I often hear, “Getting photos done is so expensive!!”

There are some things in my life that I will spend money on because I value them. When I want to purchase a winter coat, I want one that will last, that will be classic, that won’t fall apart at the seams, so I invest. I look around, I compare prices, but ultimately I will not buy the cheap one, the lowest priced one. I will buy the coat that has sticking power. It will probably cost more than I want to spend but I will know that it is worth it, because of the materials, the design and the thought that went into it’s creation and the lifespan of the product.

I invest in quality that reflects my taste and style and the way I live my life.

When you are considering the expense and value of your portraits, take into consideration some of those same things:

The design– the style of capturing images

The materials– how well are final products made

The thought that goes into it– the life experience and inspiration of the creator

Lifespan– how long the product will be relevant

I really want you to buy what can afford, but buy the right thing, not the cheap thing.
If you can only afford one photo of your family, please make sure it is worth it.

What change are you trying to make in him, his life, or his story?

There are people in my community who strive to be open, authentic and loving.
I want them to know that Kyle Zimmerman Photography is a safe place for them to be vulnerable, imperfectly beautiful and real!
I want to attract those people by shining a light on our gifts, our methods and our beliefs.
I want my clients to know that we are their partner in that goal.

Please come let us see you this holiday season.


 Seth Godin’s Ted Talk on Tribes

Brene Brown’s Ted Talk on Vulnerability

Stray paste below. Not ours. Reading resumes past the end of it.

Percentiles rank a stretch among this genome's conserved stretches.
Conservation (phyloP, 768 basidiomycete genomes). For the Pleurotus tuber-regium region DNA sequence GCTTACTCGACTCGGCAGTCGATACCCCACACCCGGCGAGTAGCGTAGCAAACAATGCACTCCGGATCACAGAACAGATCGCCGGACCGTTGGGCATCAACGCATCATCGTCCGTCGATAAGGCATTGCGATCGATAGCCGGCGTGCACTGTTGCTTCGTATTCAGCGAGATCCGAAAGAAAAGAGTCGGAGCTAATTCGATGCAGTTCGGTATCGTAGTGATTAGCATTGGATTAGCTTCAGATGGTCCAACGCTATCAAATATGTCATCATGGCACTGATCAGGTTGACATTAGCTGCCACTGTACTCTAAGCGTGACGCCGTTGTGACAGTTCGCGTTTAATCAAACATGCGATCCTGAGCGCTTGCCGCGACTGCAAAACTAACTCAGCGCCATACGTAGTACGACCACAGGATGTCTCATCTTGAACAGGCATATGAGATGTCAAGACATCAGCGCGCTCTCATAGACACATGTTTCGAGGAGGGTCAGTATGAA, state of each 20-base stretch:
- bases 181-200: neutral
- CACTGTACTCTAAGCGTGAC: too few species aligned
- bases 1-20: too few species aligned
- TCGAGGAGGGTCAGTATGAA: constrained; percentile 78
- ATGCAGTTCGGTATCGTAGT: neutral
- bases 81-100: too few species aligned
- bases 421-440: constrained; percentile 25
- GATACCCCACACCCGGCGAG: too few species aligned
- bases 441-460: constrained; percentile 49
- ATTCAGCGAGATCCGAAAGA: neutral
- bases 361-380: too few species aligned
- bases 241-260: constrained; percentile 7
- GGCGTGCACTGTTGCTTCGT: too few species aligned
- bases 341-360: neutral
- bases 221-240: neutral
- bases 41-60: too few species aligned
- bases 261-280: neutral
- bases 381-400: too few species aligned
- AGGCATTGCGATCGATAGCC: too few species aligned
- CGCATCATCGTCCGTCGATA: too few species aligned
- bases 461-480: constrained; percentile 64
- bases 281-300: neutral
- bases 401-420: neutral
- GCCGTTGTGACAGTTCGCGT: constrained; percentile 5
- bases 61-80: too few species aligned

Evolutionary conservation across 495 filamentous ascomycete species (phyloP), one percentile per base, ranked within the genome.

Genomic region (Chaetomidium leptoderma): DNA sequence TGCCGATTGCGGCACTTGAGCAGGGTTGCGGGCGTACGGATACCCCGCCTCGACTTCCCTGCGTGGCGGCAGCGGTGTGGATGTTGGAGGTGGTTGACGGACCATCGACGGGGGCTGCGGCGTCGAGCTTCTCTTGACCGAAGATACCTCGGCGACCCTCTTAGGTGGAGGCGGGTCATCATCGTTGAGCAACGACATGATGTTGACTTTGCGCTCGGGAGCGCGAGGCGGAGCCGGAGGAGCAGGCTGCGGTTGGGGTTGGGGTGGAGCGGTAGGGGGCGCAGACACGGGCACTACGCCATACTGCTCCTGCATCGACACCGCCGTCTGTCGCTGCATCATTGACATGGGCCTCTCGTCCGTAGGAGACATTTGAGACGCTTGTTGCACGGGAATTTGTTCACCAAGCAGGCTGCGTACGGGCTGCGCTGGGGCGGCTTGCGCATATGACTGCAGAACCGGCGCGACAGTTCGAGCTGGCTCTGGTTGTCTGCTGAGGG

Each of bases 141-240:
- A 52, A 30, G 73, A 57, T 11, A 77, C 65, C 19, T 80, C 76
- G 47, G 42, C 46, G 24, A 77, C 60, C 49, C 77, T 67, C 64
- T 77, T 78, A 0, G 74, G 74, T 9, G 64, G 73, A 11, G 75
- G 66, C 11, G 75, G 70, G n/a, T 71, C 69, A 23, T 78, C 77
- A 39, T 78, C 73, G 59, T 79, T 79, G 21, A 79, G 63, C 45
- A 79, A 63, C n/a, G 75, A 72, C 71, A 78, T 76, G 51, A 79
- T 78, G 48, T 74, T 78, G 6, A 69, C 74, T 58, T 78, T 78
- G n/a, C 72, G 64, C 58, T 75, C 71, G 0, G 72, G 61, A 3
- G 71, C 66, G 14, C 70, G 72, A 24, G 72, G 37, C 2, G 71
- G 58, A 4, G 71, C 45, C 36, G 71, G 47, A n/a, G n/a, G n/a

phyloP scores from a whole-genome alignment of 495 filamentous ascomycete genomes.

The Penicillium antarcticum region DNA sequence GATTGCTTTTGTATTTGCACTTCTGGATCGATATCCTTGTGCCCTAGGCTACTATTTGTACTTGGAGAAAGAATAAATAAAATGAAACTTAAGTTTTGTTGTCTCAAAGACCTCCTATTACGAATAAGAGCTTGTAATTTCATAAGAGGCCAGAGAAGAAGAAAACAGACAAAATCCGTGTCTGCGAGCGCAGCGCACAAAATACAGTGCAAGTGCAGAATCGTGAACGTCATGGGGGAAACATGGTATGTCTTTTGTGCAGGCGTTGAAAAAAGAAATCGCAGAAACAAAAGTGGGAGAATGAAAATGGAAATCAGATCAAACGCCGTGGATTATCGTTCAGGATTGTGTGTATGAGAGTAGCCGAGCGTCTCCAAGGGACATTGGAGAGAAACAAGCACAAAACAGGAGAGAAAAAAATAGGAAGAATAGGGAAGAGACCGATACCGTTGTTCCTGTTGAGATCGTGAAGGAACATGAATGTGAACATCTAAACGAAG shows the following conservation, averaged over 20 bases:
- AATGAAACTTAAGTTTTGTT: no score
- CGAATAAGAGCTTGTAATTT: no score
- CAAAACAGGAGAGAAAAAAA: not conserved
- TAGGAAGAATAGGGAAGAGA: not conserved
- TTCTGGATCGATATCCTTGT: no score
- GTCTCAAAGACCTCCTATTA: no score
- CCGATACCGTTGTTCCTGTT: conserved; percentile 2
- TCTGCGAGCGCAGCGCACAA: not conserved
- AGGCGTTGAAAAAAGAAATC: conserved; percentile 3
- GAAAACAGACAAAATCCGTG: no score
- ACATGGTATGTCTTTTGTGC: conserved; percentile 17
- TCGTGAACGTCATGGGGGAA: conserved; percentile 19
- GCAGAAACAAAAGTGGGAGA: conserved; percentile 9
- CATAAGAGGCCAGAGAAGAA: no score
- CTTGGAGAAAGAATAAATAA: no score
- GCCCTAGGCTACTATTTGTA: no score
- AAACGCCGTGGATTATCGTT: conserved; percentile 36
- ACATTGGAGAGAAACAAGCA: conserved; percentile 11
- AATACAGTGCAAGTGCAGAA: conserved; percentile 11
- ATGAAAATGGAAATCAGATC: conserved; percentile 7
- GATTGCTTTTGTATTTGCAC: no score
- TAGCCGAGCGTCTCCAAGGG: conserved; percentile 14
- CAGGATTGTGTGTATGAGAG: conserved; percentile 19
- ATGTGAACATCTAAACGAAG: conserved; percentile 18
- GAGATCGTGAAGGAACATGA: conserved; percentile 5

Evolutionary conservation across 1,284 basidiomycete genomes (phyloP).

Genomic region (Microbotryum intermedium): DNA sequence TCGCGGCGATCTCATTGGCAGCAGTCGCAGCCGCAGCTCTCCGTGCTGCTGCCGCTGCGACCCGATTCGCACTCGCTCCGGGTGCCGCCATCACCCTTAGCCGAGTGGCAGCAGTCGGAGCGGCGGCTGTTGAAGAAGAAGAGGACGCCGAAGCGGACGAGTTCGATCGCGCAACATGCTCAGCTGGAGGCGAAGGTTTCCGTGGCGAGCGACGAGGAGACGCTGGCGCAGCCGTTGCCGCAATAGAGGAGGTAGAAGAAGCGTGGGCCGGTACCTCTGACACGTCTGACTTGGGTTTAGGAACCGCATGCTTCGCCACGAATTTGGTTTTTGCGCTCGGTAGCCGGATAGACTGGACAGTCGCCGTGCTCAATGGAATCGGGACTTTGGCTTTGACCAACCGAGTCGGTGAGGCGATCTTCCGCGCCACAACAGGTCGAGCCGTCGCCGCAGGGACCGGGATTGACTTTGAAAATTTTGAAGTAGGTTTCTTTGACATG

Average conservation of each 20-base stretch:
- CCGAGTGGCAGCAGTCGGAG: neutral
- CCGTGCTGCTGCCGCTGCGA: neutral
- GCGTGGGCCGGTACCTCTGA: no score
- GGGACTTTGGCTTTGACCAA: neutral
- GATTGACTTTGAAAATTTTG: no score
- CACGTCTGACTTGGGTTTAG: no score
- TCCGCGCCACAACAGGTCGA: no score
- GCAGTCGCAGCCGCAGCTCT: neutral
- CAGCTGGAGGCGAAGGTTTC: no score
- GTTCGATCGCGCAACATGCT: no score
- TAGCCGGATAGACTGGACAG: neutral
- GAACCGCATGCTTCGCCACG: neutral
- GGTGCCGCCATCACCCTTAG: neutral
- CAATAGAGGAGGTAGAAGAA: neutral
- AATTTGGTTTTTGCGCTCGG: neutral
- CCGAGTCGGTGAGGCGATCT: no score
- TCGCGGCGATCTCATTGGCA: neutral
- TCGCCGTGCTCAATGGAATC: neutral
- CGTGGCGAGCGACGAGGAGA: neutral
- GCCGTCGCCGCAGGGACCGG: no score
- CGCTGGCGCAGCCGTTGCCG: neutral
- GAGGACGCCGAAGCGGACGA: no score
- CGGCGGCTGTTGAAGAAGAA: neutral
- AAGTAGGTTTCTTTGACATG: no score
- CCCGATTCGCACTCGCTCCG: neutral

Finding the Deeper Beauty

When I lived in Greece I spent almost all of my time building my fashion portfolio and career. I worked hard, photographing almost every model I could, my goal to show them more beautiful than the next photographer. I was competitive. We all were. I learned that one of my strengths was to be able to look deeply into these beautiful creatures and find something more. I looked for the spirit, the depth, the inner beauty.

I worked with an amazing team of creative souls, curated by Thanos Kyriakides, now a well loved designer, then a fashion stylist working with a variety of magazines and clients. It was with him that the concepts and creativity would bloom. We depended on Eva Dimoveli for her INCREDIBLE make-up artistry… she also became my soul sister and friend.  Trifonas Samaris, the most out-of-the-box hair stylist EVER… would come up with ideas that blew us away and together we would all work together to make images that, at the time were examples of forward thinking fashion.


Beautiful woman stands on a road with an orange sky

Fashion photo by Kyle Zimmerman for Cosmopolitan Magazine- Greece 1992

Fashion Photography in Avila, Spain 1991

Fashion Photographer Kyle Zimmerman in Avila, Spain

Fashion Photographer Kyle Zimmerman in Avila, Spain 2


When I was living in Spain, one of the magazines we worked with wanted to do the fashion editorial in Avila, a beautiful place about 70 miles west of Madrid. We took Agnes, a beautiful American model and a whole talented hair and make-up crew. I remember the walls. They were the old, very old and yellow and so high and they surrounded the little city completely. This is how Wiki describes it and how I remember it…

Its main monument is the imposing Walls of Ávila (11th-14th centuries), the medieval work was started in 1090. The fenced area is of 31 hectares with a perimeter of approximately 2,516 meters, 88 blocks or semicircular towers, 2,500 merlons, paintings by 3 m. thick, an average height of 12 m. and 9 gates. It is the largest fully illuminated monument in the world.

This is the view from the outside of the city. Amazing!

It was a fast and furious shoot, we had eight shots to do in one day, I worked quickly even though I was doing an alternative process at the time, cross processing my film.

Cross processing is when you develop your film with different chemistry than is intended. It takes practice to come up with formulas that can be consistent and you have to shoot the film with adjustments to allow for the ‘wrong’ chemicals.

I loved cross processing my film because I could come up with very unique ‘looks’ and color shifts that felt very personal to me. I have always thought of film as if it were paint. The emulsions were/are so varied and emotional. With film you can have watercolors or oil paint, pop art or impressionism.

The real work in becoming a digital photographer is finding ways to bring that emotional quality and variance back to our images, without emulsions…